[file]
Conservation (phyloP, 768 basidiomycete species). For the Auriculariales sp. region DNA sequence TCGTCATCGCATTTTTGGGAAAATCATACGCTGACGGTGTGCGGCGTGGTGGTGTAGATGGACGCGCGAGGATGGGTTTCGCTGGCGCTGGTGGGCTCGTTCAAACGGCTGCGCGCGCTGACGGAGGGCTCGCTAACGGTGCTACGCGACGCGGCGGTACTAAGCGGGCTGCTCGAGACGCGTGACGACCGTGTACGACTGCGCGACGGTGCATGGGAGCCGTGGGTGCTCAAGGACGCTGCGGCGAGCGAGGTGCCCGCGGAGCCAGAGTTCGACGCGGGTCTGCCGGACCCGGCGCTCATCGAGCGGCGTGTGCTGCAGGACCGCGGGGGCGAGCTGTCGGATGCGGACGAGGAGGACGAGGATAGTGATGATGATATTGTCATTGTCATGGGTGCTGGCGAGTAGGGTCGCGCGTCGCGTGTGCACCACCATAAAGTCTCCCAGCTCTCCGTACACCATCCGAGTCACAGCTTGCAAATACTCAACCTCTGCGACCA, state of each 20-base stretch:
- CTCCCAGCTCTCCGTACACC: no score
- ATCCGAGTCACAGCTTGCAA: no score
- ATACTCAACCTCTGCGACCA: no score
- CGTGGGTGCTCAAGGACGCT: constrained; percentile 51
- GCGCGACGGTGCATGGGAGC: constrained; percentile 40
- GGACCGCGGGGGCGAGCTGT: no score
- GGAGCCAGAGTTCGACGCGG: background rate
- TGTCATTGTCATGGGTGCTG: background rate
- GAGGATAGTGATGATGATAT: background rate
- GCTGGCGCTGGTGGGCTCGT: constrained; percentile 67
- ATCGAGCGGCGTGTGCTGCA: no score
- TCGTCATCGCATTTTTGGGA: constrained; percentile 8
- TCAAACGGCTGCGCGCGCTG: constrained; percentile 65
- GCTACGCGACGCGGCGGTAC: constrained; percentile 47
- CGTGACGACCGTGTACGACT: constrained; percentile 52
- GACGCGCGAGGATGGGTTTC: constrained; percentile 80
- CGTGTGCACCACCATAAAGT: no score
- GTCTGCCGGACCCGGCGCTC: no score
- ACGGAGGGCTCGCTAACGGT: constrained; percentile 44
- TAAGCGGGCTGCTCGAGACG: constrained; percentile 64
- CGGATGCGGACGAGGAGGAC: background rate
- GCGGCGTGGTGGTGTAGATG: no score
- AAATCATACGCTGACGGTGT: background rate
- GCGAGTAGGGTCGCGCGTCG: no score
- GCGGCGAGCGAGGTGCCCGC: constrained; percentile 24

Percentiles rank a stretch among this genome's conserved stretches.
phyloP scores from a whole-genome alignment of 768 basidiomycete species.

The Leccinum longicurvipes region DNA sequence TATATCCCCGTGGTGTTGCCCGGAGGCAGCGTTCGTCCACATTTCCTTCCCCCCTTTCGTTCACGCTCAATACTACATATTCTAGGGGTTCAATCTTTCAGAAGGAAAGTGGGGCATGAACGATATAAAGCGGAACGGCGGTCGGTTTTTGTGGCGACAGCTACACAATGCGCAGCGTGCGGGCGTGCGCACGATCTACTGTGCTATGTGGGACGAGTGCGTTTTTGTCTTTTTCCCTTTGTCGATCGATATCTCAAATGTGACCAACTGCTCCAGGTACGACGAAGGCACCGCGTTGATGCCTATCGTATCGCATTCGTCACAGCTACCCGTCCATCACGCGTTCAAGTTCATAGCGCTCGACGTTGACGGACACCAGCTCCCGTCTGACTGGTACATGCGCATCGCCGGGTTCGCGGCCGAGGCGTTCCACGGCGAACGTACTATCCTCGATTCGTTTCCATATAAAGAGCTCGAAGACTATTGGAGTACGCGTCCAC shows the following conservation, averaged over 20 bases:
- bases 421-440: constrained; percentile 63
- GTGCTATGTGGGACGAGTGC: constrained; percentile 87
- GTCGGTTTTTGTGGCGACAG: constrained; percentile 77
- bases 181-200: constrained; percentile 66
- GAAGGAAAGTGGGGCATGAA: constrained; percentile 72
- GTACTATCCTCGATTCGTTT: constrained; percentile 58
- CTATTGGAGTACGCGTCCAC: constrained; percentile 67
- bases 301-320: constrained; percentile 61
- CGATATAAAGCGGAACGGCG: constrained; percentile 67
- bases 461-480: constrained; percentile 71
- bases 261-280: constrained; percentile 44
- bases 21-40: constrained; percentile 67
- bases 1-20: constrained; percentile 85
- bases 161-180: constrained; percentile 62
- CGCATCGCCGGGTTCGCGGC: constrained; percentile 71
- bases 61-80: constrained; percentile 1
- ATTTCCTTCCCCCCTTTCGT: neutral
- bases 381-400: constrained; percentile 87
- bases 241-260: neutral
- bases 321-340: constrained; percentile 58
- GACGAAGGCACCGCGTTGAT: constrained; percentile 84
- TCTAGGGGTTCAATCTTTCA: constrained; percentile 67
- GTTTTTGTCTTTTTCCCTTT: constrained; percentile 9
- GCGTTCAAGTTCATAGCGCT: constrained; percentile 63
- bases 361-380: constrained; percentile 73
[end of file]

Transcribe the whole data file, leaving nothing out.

Conservation (phyloP, 768 basidiomycete species). For the Auriculariales sp. region DNA sequence TCGTCATCGCATTTTTGGGAAAATCATACGCTGACGGTGTGCGGCGTGGTGGTGTAGATGGACGCGCGAGGATGGGTTTCGCTGGCGCTGGTGGGCTCGTTCAAACGGCTGCGCGCGCTGACGGAGGGCTCGCTAACGGTGCTACGCGACGCGGCGGTACTAAGCGGGCTGCTCGAGACGCGTGACGACCGTGTACGACTGCGCGACGGTGCATGGGAGCCGTGGGTGCTCAAGGACGCTGCGGCGAGCGAGGTGCCCGCGGAGCCAGAGTTCGACGCGGGTCTGCCGGACCCGGCGCTCATCGAGCGGCGTGTGCTGCAGGACCGCGGGGGCGAGCTGTCGGATGCGGACGAGGAGGACGAGGATAGTGATGATGATATTGTCATTGTCATGGGTGCTGGCGAGTAGGGTCGCGCGTCGCGTGTGCACCACCATAAAGTCTCCCAGCTCTCCGTACACCATCCGAGTCACAGCTTGCAAATACTCAACCTCTGCGACCA, state of each 20-base stretch:
- CTCCCAGCTCTCCGTACACC: no score
- ATCCGAGTCACAGCTTGCAA: no score
- ATACTCAACCTCTGCGACCA: no score
- CGTGGGTGCTCAAGGACGCT: constrained; percentile 51
- GCGCGACGGTGCATGGGAGC: constrained; percentile 40
- GGACCGCGGGGGCGAGCTGT: no score
- GGAGCCAGAGTTCGACGCGG: background rate
- TGTCATTGTCATGGGTGCTG: background rate
- GAGGATAGTGATGATGATAT: background rate
- GCTGGCGCTGGTGGGCTCGT: constrained; percentile 67
- ATCGAGCGGCGTGTGCTGCA: no score
- TCGTCATCGCATTTTTGGGA: constrained; percentile 8
- TCAAACGGCTGCGCGCGCTG: constrained; percentile 65
- GCTACGCGACGCGGCGGTAC: constrained; percentile 47
- CGTGACGACCGTGTACGACT: constrained; percentile 52
- GACGCGCGAGGATGGGTTTC: constrained; percentile 80
- CGTGTGCACCACCATAAAGT: no score
- GTCTGCCGGACCCGGCGCTC: no score
- ACGGAGGGCTCGCTAACGGT: constrained; percentile 44
- TAAGCGGGCTGCTCGAGACG: constrained; percentile 64
- CGGATGCGGACGAGGAGGAC: background rate
- GCGGCGTGGTGGTGTAGATG: no score
- AAATCATACGCTGACGGTGT: background rate
- GCGAGTAGGGTCGCGCGTCG: no score
- GCGGCGAGCGAGGTGCCCGC: constrained; percentile 24

Percentiles rank a stretch among this genome's conserved stretches.
phyloP scores from a whole-genome alignment of 768 basidiomycete species.

The Leccinum longicurvipes region DNA sequence TATATCCCCGTGGTGTTGCCCGGAGGCAGCGTTCGTCCACATTTCCTTCCCCCCTTTCGTTCACGCTCAATACTACATATTCTAGGGGTTCAATCTTTCAGAAGGAAAGTGGGGCATGAACGATATAAAGCGGAACGGCGGTCGGTTTTTGTGGCGACAGCTACACAATGCGCAGCGTGCGGGCGTGCGCACGATCTACTGTGCTATGTGGGACGAGTGCGTTTTTGTCTTTTTCCCTTTGTCGATCGATATCTCAAATGTGACCAACTGCTCCAGGTACGACGAAGGCACCGCGTTGATGCCTATCGTATCGCATTCGTCACAGCTACCCGTCCATCACGCGTTCAAGTTCATAGCGCTCGACGTTGACGGACACCAGCTCCCGTCTGACTGGTACATGCGCATCGCCGGGTTCGCGGCCGAGGCGTTCCACGGCGAACGTACTATCCTCGATTCGTTTCCATATAAAGAGCTCGAAGACTATTGGAGTACGCGTCCAC shows the following conservation, averaged over 20 bases:
- bases 421-440: constrained; percentile 63
- GTGCTATGTGGGACGAGTGC: constrained; percentile 87
- GTCGGTTTTTGTGGCGACAG: constrained; percentile 77
- bases 181-200: constrained; percentile 66
- GAAGGAAAGTGGGGCATGAA: constrained; percentile 72
- GTACTATCCTCGATTCGTTT: constrained; percentile 58
- CTATTGGAGTACGCGTCCAC: constrained; percentile 67
- bases 301-320: constrained; percentile 61
- CGATATAAAGCGGAACGGCG: constrained; percentile 67
- bases 461-480: constrained; percentile 71
- bases 261-280: constrained; percentile 44
- bases 21-40: constrained; percentile 67
- bases 1-20: constrained; percentile 85
- bases 161-180: constrained; percentile 62
- CGCATCGCCGGGTTCGCGGC: constrained; percentile 71
- bases 61-80: constrained; percentile 1
- ATTTCCTTCCCCCCTTTCGT: neutral
- bases 381-400: constrained; percentile 87
- bases 241-260: neutral
- bases 321-340: constrained; percentile 58
- GACGAAGGCACCGCGTTGAT: constrained; percentile 84
- TCTAGGGGTTCAATCTTTCA: constrained; percentile 67
- GTTTTTGTCTTTTTCCCTTT: constrained; percentile 9
- GCGTTCAAGTTCATAGCGCT: constrained; percentile 63
- bases 361-380: constrained; percentile 73